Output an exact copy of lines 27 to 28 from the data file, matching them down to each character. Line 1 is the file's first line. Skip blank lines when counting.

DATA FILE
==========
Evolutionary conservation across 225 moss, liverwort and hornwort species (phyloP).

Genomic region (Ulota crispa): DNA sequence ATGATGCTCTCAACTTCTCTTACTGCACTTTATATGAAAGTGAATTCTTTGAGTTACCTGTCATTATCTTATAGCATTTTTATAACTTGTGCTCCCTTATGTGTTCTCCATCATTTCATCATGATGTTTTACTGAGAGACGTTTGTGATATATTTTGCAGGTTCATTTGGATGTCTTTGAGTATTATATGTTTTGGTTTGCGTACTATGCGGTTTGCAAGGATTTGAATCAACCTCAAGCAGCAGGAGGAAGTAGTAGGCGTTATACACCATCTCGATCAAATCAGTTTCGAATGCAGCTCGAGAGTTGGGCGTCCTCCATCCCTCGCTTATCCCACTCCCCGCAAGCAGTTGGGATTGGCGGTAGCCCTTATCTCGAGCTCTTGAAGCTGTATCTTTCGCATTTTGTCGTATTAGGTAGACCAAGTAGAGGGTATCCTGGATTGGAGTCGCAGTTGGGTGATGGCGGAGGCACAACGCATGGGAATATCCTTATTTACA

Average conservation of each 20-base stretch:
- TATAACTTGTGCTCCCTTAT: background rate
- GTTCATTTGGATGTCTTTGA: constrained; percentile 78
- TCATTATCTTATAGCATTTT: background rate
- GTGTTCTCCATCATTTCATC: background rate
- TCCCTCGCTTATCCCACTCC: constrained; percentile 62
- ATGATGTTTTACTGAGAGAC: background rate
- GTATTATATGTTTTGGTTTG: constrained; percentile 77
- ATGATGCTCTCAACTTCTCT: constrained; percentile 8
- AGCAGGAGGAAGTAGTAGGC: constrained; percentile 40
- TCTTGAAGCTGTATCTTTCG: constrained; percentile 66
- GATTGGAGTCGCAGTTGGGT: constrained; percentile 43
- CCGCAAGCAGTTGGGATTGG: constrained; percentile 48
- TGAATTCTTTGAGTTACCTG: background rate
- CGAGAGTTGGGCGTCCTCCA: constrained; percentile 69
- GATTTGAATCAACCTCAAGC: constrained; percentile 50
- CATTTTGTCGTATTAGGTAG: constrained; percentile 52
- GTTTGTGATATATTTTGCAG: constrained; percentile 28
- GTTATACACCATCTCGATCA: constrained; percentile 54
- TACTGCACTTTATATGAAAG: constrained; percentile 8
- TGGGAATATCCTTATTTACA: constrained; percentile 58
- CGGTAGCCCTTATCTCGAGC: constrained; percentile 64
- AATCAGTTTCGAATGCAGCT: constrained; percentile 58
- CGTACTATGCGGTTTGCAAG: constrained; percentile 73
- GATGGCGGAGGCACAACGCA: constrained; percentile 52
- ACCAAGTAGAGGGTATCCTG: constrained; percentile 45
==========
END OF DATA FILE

- GATGGCGGAGGCACAACGCA: constrained; percentile 52
- ACCAAGTAGAGGGTATCCTG: constrained; percentile 45